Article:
Most of you would know of Ask Fedora – the Askbot instance we, the Fedora community, set up as another channel to help out our users at – the other pre-existing channels are – the many mailing lists, especially firstname.lastname@example.org and our various IRC channels, especially #fedora.
Since we deployed Ask Fedora, we’ve seen a healthy rise in its usage. Unfortunately, I haven’t statistics to show for this. I still need to figure out how I can get some. In this post, I’ll introduce Ask Fedora for the benefit of those still unaware of it and then write a little about how you can help us help yourself and our users via this Q&A forum.
What exactly is Ask Fedora?
Ask Fedora is an instance of the Askbot Q&A website. It’s similar to stackexchange if you’ve used it. The idea is for people to ask questions and for any one that can help to answer these questions. While asking and answering questions, you earn karma and badges, you vote on these questions and answers and as more and more people use the site and learn in the process, it becomes a self sustaining knowledge base – new folks can look through existing questions for information. If you continue participating well, you earn more karma, and you earn more rights on the forum. For example, when you begin, you will not be able to post links – this is an anti-spam measure. However, after you earn a little karma, you’ll earn the right to post them. Similarly, when you’ve earned enough karma, you’ll get moderator privileges meaning you can close and delete questions and answers.
Getting started with Ask Fedora
We have a nifty video that you can watch to quickly learn the basics:
Getting started with Ask Fedora is easy. You use one of the many login methods to create an account as shown in the image below:
Once you’ve logged in, you’ll can go ahead and ask your question, or answer other questions. Read on to learn how you can make most of Ask Fedora.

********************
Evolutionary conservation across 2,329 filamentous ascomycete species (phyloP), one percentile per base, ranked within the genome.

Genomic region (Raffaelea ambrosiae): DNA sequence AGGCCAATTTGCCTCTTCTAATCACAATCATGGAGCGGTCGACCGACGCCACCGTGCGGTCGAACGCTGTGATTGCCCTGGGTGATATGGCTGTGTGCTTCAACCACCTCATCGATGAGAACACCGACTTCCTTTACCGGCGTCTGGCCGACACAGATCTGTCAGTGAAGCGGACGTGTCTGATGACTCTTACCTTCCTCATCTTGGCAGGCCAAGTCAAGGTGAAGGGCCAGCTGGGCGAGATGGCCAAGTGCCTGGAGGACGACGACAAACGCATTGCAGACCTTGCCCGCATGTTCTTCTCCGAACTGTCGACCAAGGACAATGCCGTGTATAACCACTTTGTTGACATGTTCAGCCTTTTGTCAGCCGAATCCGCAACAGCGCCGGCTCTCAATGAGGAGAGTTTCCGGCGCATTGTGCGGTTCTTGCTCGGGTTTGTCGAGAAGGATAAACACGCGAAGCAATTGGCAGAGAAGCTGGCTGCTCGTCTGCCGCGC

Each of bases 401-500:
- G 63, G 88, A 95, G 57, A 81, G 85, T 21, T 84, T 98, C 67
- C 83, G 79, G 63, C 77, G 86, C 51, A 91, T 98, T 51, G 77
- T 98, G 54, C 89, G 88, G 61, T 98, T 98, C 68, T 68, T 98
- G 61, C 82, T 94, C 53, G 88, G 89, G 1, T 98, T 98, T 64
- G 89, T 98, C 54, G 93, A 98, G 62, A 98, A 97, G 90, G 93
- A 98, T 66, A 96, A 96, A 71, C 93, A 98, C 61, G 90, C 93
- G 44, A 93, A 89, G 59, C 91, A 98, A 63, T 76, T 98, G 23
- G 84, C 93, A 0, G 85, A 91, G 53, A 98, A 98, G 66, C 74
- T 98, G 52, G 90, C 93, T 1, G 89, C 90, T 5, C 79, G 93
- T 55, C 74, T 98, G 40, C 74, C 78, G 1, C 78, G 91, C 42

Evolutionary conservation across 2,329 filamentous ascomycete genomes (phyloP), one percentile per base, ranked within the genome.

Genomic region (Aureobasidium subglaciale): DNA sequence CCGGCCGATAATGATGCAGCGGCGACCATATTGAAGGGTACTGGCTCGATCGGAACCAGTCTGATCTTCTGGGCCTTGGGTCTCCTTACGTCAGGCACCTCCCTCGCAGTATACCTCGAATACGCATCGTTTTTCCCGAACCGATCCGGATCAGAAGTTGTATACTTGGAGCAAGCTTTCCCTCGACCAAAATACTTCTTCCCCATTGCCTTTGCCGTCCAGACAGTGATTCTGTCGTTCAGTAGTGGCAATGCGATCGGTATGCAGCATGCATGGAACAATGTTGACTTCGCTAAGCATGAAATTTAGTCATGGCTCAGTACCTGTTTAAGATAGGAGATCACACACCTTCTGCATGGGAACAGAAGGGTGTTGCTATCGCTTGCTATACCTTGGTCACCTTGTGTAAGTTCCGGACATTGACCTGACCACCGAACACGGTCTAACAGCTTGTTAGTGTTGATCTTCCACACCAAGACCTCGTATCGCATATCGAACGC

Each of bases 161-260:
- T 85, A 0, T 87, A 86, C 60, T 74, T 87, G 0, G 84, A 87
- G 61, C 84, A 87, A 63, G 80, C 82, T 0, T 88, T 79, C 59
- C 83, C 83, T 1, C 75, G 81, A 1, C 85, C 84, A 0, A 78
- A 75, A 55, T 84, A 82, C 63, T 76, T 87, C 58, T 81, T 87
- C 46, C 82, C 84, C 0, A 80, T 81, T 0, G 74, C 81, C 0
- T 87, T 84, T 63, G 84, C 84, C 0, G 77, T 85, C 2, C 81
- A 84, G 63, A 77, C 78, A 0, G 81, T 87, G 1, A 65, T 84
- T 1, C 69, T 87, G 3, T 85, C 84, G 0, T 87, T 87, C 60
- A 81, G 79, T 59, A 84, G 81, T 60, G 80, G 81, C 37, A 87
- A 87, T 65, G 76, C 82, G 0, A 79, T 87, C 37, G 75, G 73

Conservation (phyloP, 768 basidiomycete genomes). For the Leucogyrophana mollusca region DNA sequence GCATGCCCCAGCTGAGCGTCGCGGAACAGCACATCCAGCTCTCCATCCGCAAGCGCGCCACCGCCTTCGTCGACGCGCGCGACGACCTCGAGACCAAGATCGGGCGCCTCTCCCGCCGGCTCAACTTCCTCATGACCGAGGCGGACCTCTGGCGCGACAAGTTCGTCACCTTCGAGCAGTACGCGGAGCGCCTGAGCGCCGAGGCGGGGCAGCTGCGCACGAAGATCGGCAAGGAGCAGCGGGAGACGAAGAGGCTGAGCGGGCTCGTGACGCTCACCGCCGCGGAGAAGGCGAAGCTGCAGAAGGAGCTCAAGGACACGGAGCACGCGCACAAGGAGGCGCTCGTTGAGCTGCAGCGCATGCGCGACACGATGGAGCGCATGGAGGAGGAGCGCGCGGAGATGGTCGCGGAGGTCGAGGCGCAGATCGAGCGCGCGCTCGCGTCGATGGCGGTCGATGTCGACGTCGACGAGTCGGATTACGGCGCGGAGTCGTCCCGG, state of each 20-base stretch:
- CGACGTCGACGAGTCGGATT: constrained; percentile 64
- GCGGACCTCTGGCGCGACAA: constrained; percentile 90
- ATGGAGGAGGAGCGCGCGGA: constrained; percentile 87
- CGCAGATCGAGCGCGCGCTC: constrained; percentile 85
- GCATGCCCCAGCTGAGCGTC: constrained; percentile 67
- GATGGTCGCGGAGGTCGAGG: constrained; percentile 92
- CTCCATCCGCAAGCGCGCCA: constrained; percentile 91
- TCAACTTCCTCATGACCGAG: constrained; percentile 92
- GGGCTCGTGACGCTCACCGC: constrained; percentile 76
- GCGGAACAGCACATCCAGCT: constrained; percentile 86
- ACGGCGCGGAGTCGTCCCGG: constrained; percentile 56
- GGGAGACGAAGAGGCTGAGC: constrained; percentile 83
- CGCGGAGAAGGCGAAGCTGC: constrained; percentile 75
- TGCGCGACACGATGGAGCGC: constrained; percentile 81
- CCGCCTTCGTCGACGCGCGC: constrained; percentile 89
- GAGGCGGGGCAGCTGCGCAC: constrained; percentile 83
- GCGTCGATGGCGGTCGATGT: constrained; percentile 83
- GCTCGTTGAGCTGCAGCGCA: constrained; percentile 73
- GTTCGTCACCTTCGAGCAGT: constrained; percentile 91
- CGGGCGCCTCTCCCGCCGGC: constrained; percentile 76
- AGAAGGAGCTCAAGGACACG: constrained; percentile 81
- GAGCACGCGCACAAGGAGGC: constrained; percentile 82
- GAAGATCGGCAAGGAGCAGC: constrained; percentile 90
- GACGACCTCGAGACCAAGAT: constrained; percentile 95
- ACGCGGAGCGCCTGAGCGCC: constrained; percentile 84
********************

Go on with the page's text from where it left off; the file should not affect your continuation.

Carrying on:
Best practices at Ask Fedora
Asking and answering questions is incredibly easy when you do it verbally, in person. However, when you’re doing it over a forum, certain simple things can help ensure that a certain standard is maintained at the forum – people should easily understand both questions and answers, for example. Most of this is documented at our wiki page.
- Go through the “sticky” posts: We’ve marked a set of good questions as “sticky” questions. Please glean through them – you’ll pick up quite a few tips on the way.
- Search before you post: Search the interweb and then Ask Fedora itself before posting your question. More often than not, someone else may have had the same query and already received an answer.
- If you have more than one question, post them separately: Do not write a post that says “many Fedora questions” and ask them all together. You’re to ask each question separately.
- Frame a question: It’s Ask Fedora after all.
- It is perfectly OK to answer a question that you asked: There’s nothing stopping you from answering your own questions. When you do, please post your answer separately, and not in the question description.
- Post in the appropriate language specific group: We have support for different languages in Ask Fedora. Make sure you select the appropriate language in the left top of the page. The default is English. Please try and use complete words and correct language constructs – it ensures that everyone can read your statements.
- File bugs in bugzilla: If it is a package related issue or you are requesting an update for some package, do so directly via bugzilla. If you haven’t done that before, refer to How_to_file_a_bug_report. Remember that Ask Fedora is for troubleshooting, it is not a bug tracker. Quite a few times, someone will point out that your question has uncovered a bug, and that you should report this bug.
- Ask questions in a useful manner: Here’s a great post that tells you how to ask good questions. Here are some more tips on getting good answers.
- Provide information about to help people help you better: People can’t help you if you do not provide specific information on the issue you face. Some commands and logs that you should look for information to provide with your questions. Most of these logs are now managed by journalctl: